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There is a definition of a 'monotone machine' in Li & Vitany's Book, and another one which is for example stated in this paper via c.e. (computably enumerable) sets. I can't see why these definitions should be equivalent.
Furthermore in Li & Vitany's book, there is a statement which says that monotone machines compute p.r. (primitive recursive) functions f with $f(x) \le f(y)$ when $x \le y$ (lexicographical ordering).
I don't see how such a function can be computed by a monotone machine.

Maybe someone can explain this to me or refer to a paper / book which descripes these connections.

Thanks

edit:
The first definition: A monotone machine has a one-way read-only input tape, a one-way write-only output tape and work tapes. The input is read one bit at a time, and the output written one bit at a time, with the one-way nature of the output tape allowing no revisions. For such a machine M, we have M(x) terminates with output y, where x is a finite string and y is a possibly infinite string, if either M halts after reading the bits of x from the input tape and y is what is on the output tape at that point, or M computes forever after reading exactly the bits of x, and y is on the output tape on the limit.

The second one: A monotone machine L is a c.e. (computably enumerable) set of pairs of finite strings such that if , is in L and $x \le x'$ then $y$ and $y'$ are comparable (i.e. $y \le y'$ or $y' \le y$).

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    $\begingroup$ I'm sure anyone responding to this question will recognize this, but to clarify things for the casual viewer, it is not the lexicographic ordering that is being referred to but rather a prefix ordering: $x \preceq y$ iff $x$ is an initial segment of $y$. EDIT: After rereading Li & Vitanyi's monotone machine definition (I'm looking at the 2nd edition), it seems like they misspoke and described a prefix machine instead of a monotone machine. I suspect they mean to say that M(x) = y if y is what has been output just before the next input tape symbol is read. $\endgroup$ – Kurt Oct 1 '10 at 4:39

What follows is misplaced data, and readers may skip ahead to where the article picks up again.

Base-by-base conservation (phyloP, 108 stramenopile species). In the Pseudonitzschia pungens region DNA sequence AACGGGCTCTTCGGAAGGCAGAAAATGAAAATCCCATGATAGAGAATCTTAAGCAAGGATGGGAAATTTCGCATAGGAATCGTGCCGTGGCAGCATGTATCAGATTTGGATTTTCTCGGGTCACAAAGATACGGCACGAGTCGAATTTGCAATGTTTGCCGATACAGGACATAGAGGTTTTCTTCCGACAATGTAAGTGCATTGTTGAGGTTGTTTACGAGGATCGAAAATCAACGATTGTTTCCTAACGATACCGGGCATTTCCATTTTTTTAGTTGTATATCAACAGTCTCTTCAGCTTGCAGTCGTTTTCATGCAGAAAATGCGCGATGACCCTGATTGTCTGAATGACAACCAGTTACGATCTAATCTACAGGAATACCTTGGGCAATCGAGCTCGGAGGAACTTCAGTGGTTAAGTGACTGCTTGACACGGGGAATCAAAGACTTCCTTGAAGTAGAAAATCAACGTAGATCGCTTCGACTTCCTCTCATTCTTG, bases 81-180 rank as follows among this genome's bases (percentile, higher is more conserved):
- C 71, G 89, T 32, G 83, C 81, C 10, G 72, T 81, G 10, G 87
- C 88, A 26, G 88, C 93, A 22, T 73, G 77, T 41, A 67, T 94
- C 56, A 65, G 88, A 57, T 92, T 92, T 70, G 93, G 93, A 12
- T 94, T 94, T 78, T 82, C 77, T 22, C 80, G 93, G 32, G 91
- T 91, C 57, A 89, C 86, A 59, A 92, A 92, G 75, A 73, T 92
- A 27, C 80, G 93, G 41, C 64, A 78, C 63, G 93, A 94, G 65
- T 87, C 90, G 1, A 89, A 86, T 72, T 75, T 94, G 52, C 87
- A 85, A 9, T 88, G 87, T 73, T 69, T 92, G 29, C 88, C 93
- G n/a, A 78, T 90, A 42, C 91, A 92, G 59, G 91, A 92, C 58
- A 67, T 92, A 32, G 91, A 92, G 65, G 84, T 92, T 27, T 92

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When we say that a monotone machine is a set $L$ of pairs of strings $(x,y)$, the first component $x$ is the part of the input tape being read in order to produce the output $y$.

This set is c.e. (computably enumerable) because we can run computations with all (finite parts of) oracles in parallel, and watch for pairs $(x,y)$ where this happens.

The condition that if $(x,y)\in L$, $(x',y')\in L$ and $x\preceq x'$ then $y\preceq y'$ or $y'\preceq y$ just says that we have consistency, i.e., if you see more of the input bits you can't go back and say that you now outputted something different on an earlier input after all.

Conversely, given such a c.e. set we can produce a machine that monitors the c.e. set $L$ and looks for pairs $(x,y)$ entering $L$, and checks whether $x$ is a prefix of what's on the input tape given to the machine. If so, it extends its output string to $y$.

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  • $\begingroup$ I have a question: Why is it $x \leq x' \Longrightarrow y \leq y' \lor y' \leq y$ rather than just $x \leq x' \Longrightarrow y \leq y'$? Can it be that $x \leq x'$ and $y \nleq y'$, or equivalently $x \leq x'$ and $y > y'$? $\endgroup$ – user76284 Mar 11 '17 at 23:35
  • $\begingroup$ @Carlos yeah you're right... $\endgroup$ – Bjørn Kjos-Hanssen Mar 12 '17 at 0:15

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